Friday, 11 July 2014

On 'Being' Naughty - and what the academics are saying

Whyalla Educators on the ball!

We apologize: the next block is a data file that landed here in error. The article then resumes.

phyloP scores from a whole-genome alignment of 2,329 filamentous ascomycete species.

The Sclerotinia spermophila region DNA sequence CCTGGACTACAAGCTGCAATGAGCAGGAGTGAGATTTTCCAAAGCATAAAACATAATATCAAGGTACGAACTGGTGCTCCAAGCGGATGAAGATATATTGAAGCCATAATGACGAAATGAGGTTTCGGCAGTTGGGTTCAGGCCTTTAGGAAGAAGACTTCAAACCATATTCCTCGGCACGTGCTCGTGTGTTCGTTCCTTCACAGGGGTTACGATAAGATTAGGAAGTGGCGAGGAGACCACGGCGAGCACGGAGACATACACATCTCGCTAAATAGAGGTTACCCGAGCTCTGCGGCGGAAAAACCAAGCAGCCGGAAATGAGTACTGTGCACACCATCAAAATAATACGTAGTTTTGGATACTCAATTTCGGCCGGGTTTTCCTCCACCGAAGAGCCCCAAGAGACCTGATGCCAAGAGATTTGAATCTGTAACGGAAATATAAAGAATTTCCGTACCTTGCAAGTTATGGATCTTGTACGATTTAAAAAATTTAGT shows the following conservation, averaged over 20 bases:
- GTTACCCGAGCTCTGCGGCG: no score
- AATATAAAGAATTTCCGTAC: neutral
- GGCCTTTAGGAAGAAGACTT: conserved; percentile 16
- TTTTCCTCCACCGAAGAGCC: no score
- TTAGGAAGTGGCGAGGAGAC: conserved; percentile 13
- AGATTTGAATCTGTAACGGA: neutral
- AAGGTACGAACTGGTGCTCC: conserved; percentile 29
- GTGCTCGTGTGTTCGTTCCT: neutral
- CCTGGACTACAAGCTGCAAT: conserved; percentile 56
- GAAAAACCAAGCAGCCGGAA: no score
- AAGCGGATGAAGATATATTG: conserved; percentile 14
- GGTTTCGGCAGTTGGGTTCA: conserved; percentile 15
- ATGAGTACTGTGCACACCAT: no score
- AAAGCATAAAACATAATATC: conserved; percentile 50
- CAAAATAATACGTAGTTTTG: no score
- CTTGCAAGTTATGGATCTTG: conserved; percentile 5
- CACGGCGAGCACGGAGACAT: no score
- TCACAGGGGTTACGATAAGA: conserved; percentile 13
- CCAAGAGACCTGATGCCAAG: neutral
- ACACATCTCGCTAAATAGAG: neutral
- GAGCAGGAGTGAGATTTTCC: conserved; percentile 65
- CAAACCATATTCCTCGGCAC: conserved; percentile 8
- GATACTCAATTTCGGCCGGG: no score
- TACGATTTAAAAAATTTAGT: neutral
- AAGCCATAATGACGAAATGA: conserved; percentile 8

It is helpful that academics highlight that schools in many instances are applying 'behaviour management' principles and processes which are aligned to a 'one size fits all' philosophy, a punishment model. This model contradicts the constructivist model of learning and teaching promoted via the Australian Curriculum. Educators are required to assess personal capabilities and competencies, design curriculum content that will develop students to achieve personal best outcomes and to assess and report accordingly. When it comes to behaviour however some schools (many?) expect all students to behave according to a set of rules that all 'must' abide by. This duality of philsosophic confusion sends mixed messages to all; do students learn better when learning and teaching considers 'where they are at' in terms of constructivist theory or when it is assumed that they are all at the same level of general capability? Do we manage behaviour (i think this is appropriate for some students) or do we educate them according to constructivist principles of learning? Rational Emotive Behaviour Education is the application of constructivist theory in daily practice which helps students gain insight into how they have constructed their own personal philosophies about themselves, others and the world and how these constructions are linked to how they respond emotionally and behaviourally to happenings in their day to day learning and living. Accordingly I agree with this article that kids are not and cannot 'be' naughty, however they can 'act' naughtily. They (we) 'are' not their (our) behaviours. The label of 'naughty' is a nonsense that we perpetuate through a system of behaviour learning/management based on an 'everyone is the same' principle. Talk to teachers in Whyalla who have been teaching Rational Emotive Behaviour Therapy principles in daily teaching practice for more that 3 years now. Talk to Cathryn Herbert, principal of Hincks Avenue Primary School and Jan Burton principal of Whyalla Stuart Campus R/7 or Bryan Rotherham principal at Long Street Primary and they will tell you that global rating terms like naughty, bad, good, a shit etc are not used as teachers are trained in providing behaviour and not person specific feedback to students who may choose good/bad behaviours but are not good/bad people! These educators oversee the application of Rational Emotive Behaviour Education across all curriculum areas according to constructivist theory and based on Albert Ellis' Rational Emotive Behaviour Therapy. This is happening under the noses of academics who have not invested any time or interest in the great work of educators working in very demanding and challenging contexts in Whyalla. Or have I missed something?